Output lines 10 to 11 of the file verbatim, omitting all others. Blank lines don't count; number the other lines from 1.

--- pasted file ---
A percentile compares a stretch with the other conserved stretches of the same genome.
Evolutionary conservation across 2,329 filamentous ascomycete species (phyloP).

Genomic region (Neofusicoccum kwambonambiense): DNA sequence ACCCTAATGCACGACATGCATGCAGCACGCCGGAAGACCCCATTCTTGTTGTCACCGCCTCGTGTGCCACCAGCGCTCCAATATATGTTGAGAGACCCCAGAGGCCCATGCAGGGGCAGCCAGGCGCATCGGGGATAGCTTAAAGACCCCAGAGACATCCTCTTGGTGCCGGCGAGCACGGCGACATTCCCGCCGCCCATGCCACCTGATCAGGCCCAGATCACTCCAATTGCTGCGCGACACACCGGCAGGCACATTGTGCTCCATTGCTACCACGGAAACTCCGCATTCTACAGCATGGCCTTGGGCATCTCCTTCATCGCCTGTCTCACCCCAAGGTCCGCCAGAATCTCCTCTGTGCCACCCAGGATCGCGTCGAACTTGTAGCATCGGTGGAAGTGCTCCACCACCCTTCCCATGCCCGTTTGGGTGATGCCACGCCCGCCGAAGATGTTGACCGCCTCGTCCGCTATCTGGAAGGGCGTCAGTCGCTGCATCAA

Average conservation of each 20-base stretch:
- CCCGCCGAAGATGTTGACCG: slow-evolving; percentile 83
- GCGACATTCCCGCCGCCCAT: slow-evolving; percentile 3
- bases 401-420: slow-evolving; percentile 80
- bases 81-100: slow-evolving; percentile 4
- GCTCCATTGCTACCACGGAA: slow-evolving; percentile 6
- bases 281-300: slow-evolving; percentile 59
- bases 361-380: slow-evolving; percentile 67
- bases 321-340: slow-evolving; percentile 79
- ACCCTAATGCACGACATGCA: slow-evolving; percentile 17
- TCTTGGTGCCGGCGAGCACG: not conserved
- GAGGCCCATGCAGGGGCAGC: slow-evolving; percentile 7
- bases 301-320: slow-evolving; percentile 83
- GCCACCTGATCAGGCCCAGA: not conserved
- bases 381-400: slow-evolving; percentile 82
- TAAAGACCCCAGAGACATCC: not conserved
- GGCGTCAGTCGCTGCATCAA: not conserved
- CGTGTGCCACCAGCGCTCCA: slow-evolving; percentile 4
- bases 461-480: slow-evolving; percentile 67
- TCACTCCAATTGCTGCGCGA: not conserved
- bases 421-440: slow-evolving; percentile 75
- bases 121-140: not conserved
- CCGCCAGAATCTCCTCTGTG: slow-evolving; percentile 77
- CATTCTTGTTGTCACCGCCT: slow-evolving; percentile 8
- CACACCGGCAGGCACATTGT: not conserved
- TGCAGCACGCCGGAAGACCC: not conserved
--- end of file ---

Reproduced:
- bases 281-300: slow-evolving; percentile 59
- bases 361-380: slow-evolving; percentile 67